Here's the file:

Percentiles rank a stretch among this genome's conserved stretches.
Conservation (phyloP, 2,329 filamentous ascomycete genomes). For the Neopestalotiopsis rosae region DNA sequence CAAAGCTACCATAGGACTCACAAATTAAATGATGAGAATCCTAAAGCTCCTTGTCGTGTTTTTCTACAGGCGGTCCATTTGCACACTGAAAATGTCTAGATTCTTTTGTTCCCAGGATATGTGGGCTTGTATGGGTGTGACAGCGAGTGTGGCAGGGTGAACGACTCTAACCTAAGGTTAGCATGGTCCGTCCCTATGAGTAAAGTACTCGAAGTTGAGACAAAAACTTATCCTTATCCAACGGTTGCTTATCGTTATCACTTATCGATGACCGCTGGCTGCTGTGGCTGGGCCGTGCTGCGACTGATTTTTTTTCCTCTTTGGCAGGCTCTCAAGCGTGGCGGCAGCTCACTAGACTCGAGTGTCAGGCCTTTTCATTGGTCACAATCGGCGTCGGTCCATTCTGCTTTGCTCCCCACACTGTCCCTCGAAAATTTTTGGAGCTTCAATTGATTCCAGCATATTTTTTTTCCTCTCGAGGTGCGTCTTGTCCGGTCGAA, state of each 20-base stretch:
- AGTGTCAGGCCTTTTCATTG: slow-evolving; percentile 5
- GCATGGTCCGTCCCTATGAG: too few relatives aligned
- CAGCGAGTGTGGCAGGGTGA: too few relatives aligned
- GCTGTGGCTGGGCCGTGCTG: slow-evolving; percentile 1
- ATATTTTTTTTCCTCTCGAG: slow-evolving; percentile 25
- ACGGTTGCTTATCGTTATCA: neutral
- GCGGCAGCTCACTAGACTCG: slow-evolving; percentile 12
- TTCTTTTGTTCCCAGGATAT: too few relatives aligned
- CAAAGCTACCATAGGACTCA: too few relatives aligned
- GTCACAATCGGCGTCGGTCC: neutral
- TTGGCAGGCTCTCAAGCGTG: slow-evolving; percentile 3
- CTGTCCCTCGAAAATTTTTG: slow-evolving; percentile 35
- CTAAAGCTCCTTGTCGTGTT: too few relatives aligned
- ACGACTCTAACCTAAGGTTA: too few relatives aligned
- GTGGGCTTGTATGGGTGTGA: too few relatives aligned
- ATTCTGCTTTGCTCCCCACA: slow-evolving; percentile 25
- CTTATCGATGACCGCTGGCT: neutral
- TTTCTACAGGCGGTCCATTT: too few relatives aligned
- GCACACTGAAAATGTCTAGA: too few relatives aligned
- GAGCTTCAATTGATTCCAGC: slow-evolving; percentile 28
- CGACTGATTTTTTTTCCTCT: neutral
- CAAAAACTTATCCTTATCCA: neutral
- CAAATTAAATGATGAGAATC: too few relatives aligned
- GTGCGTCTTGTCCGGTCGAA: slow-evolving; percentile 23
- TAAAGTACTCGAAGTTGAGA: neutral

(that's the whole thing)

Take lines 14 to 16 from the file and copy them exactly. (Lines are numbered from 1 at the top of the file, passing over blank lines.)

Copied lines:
- CTGTCCCTCGAAAATTTTTG: slow-evolving; percentile 35
- CTAAAGCTCCTTGTCGTGTT: too few relatives aligned
- ACGACTCTAACCTAAGGTTA: too few relatives aligned